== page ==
FIG. 6 is a front elevational view of the wheelchair of the invention showing the cross- or “X”-braces 72 under seat 30 which provide lateral support for this chair, as in conventional chairs. The braces 72 are hinged enabling these brace members to be folded as shown in FIG. 6A and the entire chair collapsed for transport. The back 32 is generally of a canvas type material which readily folds upon itself as shown in FIG. 6A.
FIG. 7 is a side elevation of a conventional wheelchair which is included for completeness. Like components are designated as above, and no further explanation is deemed necessary. It is to be noted that the tilt-and-lock mechanism described above, and that of the alternate embodiment described below, may be integrated into this conventional wheelchair simply by removing a few nuts and bolts, and securing the tilt-and-lock mechanism in place. Compare, for example, FIGS. 2 and 7.
An alternate embodiment of the wheelchair of the invention is depicted in FIG. 8. Again, like components are numbered as before, and both right hand wheels (only) are omitted for clarity of presentation. Focusing on the alternate tilt-and-lock mechanism, this includes generally horizontal upper brace 80 and lower brace 82 bolted to generally vertical main end brace 86, which, in turn, is bolted to the frame 12 of the chair. The front ends of these braces 82, 84 are bolted to the front caster housing assembly, as shown. When main brace 86 is bolted very near to the hub 38 of drive wheel 14, the caster assembly and caster wheels 22 are maintained in their generally 90° orientation with respect to the ground surface during tilting of the chair.
FIG. 9 depicts the alternate embodiment of the chair shown in FIG. 8 in a tilted-back configuration, again where like components bear like number identification. The right hand components are, generally, mirror images of the left hand components.
FIG. 10 shows an enlarged perspective view, partly in cross-section, of the outside appearance of an alternate tilt-and-lock mechanism useful in the chair of the invention. It will be clear to one skilled in the art that various alternatives, other than those depicted herein, may be employed to achieve the tilt-and-lock capability of the chair of the invention. In FIG. 10, the top brace 80 is bolted to main brace 86 to which is affixed, by weld or bolts or other suitable means, outside cam housing 92. Mating with outside cam housing 92, as shown, is inside cam housing 94, held in place thereat by bias spring mechanism 96. Affixed in cooperative relationship by brackets 90 and 104 is the cable 60, whose end is attached to bracket 104 and having its own bias spring 102 which tends to keep the cam mechanism of housings 92 and 94 in their closed, mating positions shown in FIG. 10. Main brace 86 is shown bolted to the chair frame 12.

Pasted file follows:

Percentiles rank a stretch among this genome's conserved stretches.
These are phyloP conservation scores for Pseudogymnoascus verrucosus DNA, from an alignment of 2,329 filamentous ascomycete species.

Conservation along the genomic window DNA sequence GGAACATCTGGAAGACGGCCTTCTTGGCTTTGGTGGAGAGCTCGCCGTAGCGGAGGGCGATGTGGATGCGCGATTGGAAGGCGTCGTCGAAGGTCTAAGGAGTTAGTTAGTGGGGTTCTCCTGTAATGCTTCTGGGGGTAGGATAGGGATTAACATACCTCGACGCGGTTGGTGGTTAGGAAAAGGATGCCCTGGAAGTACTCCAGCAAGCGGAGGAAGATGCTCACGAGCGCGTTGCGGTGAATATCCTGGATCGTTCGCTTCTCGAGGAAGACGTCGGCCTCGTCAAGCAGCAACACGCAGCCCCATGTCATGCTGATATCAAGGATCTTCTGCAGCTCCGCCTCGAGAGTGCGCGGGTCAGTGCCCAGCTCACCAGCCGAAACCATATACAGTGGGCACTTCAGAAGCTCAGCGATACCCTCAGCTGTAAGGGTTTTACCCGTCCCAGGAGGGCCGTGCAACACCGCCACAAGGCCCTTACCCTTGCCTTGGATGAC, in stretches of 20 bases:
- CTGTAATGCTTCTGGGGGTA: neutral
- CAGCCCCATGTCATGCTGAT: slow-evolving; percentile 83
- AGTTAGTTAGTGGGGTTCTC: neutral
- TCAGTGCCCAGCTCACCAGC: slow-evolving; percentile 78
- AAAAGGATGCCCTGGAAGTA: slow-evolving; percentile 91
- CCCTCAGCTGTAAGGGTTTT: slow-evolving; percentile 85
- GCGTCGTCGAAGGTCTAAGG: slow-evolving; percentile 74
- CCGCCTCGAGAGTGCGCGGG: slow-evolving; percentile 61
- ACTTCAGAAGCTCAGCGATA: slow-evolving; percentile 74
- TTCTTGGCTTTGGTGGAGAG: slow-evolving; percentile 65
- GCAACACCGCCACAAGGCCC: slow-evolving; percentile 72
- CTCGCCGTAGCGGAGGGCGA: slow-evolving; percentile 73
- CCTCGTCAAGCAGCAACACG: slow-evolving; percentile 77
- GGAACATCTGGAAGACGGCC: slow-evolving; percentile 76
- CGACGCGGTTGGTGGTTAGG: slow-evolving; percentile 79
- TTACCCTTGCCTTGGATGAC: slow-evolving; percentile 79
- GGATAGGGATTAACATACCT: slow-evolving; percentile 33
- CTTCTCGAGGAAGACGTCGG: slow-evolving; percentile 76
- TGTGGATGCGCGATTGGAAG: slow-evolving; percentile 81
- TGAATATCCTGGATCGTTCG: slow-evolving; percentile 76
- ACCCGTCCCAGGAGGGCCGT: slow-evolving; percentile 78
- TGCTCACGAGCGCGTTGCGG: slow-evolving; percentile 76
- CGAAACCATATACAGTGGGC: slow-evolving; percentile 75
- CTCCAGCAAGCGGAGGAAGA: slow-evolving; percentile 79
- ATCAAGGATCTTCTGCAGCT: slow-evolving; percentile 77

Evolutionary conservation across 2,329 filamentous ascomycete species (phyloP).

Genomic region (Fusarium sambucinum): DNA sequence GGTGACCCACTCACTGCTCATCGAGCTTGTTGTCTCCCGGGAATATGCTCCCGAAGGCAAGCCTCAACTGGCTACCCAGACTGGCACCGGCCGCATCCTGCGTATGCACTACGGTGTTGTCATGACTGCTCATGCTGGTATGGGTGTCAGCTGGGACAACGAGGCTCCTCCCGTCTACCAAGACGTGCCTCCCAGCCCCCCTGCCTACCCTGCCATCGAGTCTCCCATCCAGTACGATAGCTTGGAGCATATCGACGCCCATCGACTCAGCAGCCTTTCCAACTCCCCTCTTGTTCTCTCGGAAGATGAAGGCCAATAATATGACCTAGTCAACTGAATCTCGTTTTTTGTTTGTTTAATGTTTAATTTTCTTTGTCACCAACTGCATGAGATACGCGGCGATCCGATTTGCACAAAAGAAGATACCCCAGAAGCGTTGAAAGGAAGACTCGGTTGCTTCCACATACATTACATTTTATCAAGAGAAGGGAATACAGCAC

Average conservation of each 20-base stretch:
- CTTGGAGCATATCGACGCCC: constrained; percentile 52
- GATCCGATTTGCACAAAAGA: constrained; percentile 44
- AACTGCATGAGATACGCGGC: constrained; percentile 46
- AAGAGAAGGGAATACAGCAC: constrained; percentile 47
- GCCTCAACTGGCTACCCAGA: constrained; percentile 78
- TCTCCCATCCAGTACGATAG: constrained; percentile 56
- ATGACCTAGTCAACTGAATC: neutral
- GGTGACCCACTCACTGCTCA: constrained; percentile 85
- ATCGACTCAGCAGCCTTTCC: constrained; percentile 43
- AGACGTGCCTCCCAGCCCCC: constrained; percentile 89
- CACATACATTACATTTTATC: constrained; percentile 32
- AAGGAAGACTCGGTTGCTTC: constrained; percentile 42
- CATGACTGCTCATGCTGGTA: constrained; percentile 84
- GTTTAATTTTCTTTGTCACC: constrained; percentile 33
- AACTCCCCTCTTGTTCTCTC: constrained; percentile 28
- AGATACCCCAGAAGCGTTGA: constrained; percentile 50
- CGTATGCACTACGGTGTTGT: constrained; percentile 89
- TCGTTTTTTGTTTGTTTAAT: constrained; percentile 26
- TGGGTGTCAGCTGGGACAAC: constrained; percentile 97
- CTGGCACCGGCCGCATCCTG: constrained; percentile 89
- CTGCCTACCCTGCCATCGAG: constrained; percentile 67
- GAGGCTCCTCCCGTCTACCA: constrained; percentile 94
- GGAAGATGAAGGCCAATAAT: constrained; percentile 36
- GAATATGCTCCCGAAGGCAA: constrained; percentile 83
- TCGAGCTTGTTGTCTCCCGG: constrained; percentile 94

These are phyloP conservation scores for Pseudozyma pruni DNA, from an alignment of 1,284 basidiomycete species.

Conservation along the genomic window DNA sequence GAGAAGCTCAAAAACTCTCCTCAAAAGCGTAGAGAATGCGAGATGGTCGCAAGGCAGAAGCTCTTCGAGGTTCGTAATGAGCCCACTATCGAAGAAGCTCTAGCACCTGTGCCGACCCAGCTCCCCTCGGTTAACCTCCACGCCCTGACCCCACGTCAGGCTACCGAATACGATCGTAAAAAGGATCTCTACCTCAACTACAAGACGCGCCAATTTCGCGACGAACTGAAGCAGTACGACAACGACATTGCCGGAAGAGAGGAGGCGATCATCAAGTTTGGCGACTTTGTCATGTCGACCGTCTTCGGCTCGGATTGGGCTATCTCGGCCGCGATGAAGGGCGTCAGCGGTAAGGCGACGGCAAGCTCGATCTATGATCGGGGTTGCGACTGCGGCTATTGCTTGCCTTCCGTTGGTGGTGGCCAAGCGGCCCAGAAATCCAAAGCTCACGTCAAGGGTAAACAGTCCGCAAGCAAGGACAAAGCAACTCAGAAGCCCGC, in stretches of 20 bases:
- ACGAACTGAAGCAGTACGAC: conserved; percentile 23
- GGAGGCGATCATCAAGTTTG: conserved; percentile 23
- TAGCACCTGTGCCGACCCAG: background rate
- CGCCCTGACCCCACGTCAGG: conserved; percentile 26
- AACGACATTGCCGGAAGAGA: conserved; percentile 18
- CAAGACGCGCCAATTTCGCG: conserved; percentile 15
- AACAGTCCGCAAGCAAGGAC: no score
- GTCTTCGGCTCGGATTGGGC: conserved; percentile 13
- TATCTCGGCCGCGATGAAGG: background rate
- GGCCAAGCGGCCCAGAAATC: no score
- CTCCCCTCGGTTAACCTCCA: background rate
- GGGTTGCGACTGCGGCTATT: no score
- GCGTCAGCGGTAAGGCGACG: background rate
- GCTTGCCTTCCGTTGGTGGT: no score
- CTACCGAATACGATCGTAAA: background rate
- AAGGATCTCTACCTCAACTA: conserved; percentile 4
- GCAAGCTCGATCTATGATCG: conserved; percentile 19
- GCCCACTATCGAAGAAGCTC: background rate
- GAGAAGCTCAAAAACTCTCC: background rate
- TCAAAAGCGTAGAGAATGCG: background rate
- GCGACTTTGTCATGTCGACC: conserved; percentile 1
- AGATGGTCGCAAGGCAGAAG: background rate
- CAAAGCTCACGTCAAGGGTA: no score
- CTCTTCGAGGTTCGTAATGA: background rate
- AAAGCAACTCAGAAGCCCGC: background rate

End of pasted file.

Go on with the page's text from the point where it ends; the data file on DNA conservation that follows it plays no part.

Extending through the cam housings 92 and 94 and through brace 82 is the connecting pin 88, shown in FIG. 10 and in perspective in FIG. 11. Pin 88 has a rectangular cross-section end extending into brace 82 to lock it in position thereat and prevent its rotation. This pin 88 has circular cross-section where it extends through main bracket 86 and outside cam housing 92, and is free to rotate with respect thereto. Pin 88 has a rectangular cross-section again where it passes through a corresponding rectangular opening in inside cam housing 94, the rotation of which, caused by applied tension in cable 60, forces the inside cam housing 94 to separate from the outside cam housing 92, as is more clearly illustrated by a side-by-side comparison of FIGS. 12 and 13.
In the lower portions of FIGS. 12 and 13 may be seen tooth-and-groove means 98 and 100, which may be cup-shaped in configuration having teeth 99 and grooves 101 in their respective rims. Cup 98 is affixed to outside cam means 92 by weld or bolts or otherwise and cup 100 is affixed similarly inside the inside cam means 94. The teeth 99 and grooves 101 act cooperatively to lock the cam means 92 and 94 in place in their closed, mating positions. Referring again to FIG. 10 as well as FIG. 12, when there is no tension applied to cable 60, the cam means 92 and 94 remain in a closed, mating and locked configuration. Referring to FIG. 13, tension has been applied to cable 60 causing rotation of outer cam housing 94 forcing it to separate from complete mating with inside cam housing 92, and the respective affixed cup means 98 and 100 also separate, thus disengaging their respective teeth and grooves, allowing for rotation of the chair frame 12 freely about the wheel axles, all as depicted by the arrows shown in FIG. 13. At the desired rotation of the chair and frame, the tension is released in cable 60, the cam housings again fall into a mating configuration, forced therein by bias spring 96, as illustrated in FIG. 12, thereby locking the tilt in place by the reengagement of the teeth 99 and grooves 101 at the selected tilt position.
While the invention has been disclosed herein in connection with certain embodiments and detailed descriptions, it will be clear to one skilled in the art that modification or variations of such details can be made without deviating from the gist of this invention, and such modifications or variations are considered to be within the scope of the claims hereinbelow.
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|CN103271804A *||May 30, 2013||Sep 4, 2013||杰曼（苏州）金属制造有限公司||Wheelchair leg frame quick adjustment mechanism|
|CN103271804B *||May 30, 2013||Feb 17, 2016||杰曼（苏州）金属制造有限公司||轮椅腿架快速调节机构|
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|DE102004036763B4 *||Jul 29, 2004||Mar 29, 2007||Aerospace Industrial Development Corp.||Modularisierter Rollstuhl|
|U.S. Classification||280/250.1, 280/304.1|
|International Classification||A61G5/10, A61G5/12|
|Cooperative Classification||A61G5/1075, A61G5/125, A61G5/128, A61G5/1054, A61G5/107|
|European Classification||A61G5/10S10, A61G5/10S14|
|Aug 3, 2005||REMI||Maintenance fee reminder mailed|
|Jan 17, 2006||LAPS||Lapse for failure to pay maintenance fees|
|Mar 14, 2006||FP||Expired due to failure to pay maintenance fee|
Effective date: 20060115